From two completely different sources – Ted Reilly, a road safety campaigner, and Alice Bell, a lecturer in science and society and part-time Sack Boris campaigner – I heard astonishing things about air quality in London. They say it correlates, not vaguely but absolutely precisely, with the traffic volume, that it is the largest threat to public health after smoking (seriously!), and that once you get any distance from its source – 20 yards – it vanishes.
In other words, if you pedestrianised major thoroughfares from 8am til 8pm, if you dropped speed limits, if you made public transport cheaper, if you consolidated deliveries to the periphery and got one provider to bring it all to the centre ("We used to call it the Royal Mail," Reilly remarks, erm, wryly) you could do as much for the health of London as the person who discovered that smoking caused cancer.
Economically, it comes up repeatedly in living wage analyses that the cost of transport is not just a pest, it changes people's lives. The tube has become a luxury, a young professional's option. For someone with two separate cleaning jobs, most likely the only way to make that work economically would be by bus. Say that adds an hour (it's probably more) to the commute, that will ricochet into that person's stress levels, their parenting, their mental health, everything.
The mayor, whoever it is, can do a lot more with the powers he (or she, ha!) has than Boris Johnson is doing, or Ken Livingstone is suggesting. But it is also worth considering that, paradoxically, if they had more power, we would probably hate them a lot less.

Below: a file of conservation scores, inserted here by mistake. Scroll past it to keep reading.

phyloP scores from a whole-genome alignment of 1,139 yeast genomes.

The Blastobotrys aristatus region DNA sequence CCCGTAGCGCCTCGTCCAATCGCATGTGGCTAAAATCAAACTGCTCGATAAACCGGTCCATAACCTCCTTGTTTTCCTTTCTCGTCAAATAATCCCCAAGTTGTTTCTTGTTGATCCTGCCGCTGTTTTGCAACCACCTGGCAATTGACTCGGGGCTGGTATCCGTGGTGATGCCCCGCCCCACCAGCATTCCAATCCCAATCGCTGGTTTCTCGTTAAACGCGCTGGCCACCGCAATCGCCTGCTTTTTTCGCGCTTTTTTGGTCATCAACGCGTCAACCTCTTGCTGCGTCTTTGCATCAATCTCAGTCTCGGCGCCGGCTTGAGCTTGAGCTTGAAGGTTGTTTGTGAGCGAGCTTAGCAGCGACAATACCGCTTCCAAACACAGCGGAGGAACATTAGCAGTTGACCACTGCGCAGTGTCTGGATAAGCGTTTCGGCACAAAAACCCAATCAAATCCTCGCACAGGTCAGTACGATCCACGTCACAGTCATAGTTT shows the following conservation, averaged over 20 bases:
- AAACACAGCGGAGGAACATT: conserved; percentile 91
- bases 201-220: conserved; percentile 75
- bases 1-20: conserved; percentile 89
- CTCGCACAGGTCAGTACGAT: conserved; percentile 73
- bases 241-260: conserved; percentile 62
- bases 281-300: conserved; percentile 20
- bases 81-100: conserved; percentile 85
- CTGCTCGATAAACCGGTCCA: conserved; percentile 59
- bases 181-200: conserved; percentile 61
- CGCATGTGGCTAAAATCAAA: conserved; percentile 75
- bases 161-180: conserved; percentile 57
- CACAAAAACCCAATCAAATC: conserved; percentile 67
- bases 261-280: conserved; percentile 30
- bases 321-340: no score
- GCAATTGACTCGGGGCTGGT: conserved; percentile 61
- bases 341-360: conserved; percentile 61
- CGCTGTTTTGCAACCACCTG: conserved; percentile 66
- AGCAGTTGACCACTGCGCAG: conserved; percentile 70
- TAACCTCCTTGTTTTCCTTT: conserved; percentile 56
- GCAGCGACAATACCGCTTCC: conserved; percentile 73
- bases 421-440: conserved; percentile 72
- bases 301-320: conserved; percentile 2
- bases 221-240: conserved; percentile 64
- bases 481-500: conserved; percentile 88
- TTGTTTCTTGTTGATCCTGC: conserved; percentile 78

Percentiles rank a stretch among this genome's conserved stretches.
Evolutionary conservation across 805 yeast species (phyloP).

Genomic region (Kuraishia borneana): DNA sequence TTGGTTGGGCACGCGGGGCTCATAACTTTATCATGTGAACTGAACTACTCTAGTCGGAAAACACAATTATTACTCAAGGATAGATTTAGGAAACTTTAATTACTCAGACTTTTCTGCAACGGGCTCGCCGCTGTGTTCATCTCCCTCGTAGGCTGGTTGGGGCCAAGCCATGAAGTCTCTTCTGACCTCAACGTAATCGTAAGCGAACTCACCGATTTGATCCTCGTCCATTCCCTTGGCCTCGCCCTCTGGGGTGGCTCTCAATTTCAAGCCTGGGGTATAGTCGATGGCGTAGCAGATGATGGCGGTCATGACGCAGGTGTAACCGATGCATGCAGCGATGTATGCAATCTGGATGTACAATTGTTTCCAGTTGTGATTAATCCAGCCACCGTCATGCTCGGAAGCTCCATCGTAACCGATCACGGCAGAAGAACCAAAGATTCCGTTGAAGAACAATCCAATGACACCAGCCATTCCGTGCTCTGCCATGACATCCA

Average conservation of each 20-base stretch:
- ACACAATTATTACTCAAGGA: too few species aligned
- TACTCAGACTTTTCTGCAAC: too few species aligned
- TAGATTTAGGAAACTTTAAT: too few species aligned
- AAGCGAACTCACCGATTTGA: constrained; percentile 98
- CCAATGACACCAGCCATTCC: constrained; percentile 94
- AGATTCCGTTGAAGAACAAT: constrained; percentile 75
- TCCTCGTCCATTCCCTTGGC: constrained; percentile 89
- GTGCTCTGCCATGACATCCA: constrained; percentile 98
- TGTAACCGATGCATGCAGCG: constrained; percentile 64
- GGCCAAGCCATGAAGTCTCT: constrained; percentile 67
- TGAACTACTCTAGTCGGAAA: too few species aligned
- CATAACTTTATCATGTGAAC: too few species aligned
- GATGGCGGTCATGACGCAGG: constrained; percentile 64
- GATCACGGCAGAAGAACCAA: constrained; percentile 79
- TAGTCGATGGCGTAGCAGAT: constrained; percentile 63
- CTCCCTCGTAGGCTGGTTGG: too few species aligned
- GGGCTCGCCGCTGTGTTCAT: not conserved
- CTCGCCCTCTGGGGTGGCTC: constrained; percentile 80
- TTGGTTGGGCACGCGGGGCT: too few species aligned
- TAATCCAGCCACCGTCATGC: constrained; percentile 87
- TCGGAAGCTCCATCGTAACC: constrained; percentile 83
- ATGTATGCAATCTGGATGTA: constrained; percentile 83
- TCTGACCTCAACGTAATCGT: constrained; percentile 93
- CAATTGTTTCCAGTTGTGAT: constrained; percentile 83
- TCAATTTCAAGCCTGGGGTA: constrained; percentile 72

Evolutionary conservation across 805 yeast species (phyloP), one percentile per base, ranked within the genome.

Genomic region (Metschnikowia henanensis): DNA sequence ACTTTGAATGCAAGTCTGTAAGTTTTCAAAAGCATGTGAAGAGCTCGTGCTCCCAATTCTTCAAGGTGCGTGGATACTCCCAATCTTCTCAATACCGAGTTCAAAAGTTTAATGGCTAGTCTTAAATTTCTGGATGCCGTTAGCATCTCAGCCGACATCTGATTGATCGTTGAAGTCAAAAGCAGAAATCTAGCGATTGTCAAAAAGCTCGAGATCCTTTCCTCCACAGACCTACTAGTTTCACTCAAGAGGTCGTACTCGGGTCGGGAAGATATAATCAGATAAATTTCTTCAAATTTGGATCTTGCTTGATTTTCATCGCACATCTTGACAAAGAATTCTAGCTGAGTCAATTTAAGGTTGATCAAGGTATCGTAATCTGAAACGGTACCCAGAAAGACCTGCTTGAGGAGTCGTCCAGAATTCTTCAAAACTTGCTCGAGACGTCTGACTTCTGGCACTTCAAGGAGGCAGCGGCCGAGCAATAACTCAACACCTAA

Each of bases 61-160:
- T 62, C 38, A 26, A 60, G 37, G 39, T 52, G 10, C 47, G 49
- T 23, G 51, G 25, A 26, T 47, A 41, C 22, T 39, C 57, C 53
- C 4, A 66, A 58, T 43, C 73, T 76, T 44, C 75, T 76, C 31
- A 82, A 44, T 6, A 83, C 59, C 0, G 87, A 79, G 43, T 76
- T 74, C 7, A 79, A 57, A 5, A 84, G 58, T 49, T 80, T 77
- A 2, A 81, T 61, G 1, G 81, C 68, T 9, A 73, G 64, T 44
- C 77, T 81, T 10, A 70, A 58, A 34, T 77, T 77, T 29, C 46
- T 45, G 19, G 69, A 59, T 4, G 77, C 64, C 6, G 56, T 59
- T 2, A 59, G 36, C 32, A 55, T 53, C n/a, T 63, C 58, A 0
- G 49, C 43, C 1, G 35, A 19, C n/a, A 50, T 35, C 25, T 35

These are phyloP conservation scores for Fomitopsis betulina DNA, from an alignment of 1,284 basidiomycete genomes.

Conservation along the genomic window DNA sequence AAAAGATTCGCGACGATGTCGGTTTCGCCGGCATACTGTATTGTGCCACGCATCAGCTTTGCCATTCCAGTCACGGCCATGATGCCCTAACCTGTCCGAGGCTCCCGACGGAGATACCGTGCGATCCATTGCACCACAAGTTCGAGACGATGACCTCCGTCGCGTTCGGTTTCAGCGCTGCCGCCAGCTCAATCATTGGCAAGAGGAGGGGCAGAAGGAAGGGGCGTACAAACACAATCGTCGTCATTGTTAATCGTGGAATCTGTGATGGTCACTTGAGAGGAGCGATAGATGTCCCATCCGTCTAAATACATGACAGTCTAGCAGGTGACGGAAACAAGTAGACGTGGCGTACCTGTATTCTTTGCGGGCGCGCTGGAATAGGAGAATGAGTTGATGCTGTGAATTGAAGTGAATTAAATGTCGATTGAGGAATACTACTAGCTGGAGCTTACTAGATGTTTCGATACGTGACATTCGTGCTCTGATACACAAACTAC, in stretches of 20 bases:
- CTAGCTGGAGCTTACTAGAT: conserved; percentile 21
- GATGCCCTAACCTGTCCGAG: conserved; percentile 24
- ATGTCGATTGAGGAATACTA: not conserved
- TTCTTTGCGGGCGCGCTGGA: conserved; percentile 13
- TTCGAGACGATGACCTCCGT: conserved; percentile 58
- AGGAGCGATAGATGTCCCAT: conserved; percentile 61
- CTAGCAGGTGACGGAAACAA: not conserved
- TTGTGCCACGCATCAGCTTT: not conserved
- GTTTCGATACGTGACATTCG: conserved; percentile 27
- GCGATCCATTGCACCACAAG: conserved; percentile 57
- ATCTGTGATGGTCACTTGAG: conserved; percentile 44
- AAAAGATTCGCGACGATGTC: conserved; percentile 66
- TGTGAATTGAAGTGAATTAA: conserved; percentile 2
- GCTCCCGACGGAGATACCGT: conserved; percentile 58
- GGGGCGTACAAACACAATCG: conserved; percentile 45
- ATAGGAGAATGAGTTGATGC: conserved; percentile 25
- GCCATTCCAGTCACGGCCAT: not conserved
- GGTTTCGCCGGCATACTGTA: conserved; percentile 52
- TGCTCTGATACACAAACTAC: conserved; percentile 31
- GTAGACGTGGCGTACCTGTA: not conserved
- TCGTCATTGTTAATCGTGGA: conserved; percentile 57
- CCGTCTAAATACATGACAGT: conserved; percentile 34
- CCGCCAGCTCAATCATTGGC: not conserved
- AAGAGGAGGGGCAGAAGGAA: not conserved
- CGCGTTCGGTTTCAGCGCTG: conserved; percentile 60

Strangely, one mayoral candidate has in the past dramatically cut public transport fares, imposed a tax on motor vehicles in central London, and set up a low emissions zone to restrict how much poison lorries can emit in the city. That would be Ken Livingstone. I put it to you that someone who is unaware of congestion charging or Fares Fair shouldn't be writing about London politics.
Another mayoral candidate gave up on the low emissions zone, abolished the western extension of the congestion charge, and put up the fares. That would be Boris Johnson. I put it to you that someone who is unaware of this hasn't been paying attention and shouldn't be writing about London politics.
On page three of Ken Livingstone's manifesto, he explicitly promises to cut public transport fares by 7% immediately and reduce pollution. The next eight pages consist of nothing but public transport. Page 8 contains the following quote:
Faster, greener, more efficient freight
I will ask TfL to look seriously at the possibility of more freight consolidation centres for London. This would mean deliveries are taken to hubs and aggregated together before being taken into central London, saving on costs and cutting traffic.
The next page is about cycling, and the one after that about the necessity of investing in public transport in order to reduce pollution.
Page 66 is devoted to air pollution, including the creation of clean air zones with much lower speed limits and a ban on idling cars around schools, and the issue of smog alerts by SMS (something Boris Johnson directly refused to do). I could go on.
The sad facts are that a lot of journalists, Zoe Williams included, are evidently just fine with the largest threat to public health after smoking so long as their petty personal elite vendettas, the ego wars of media London, get took care of.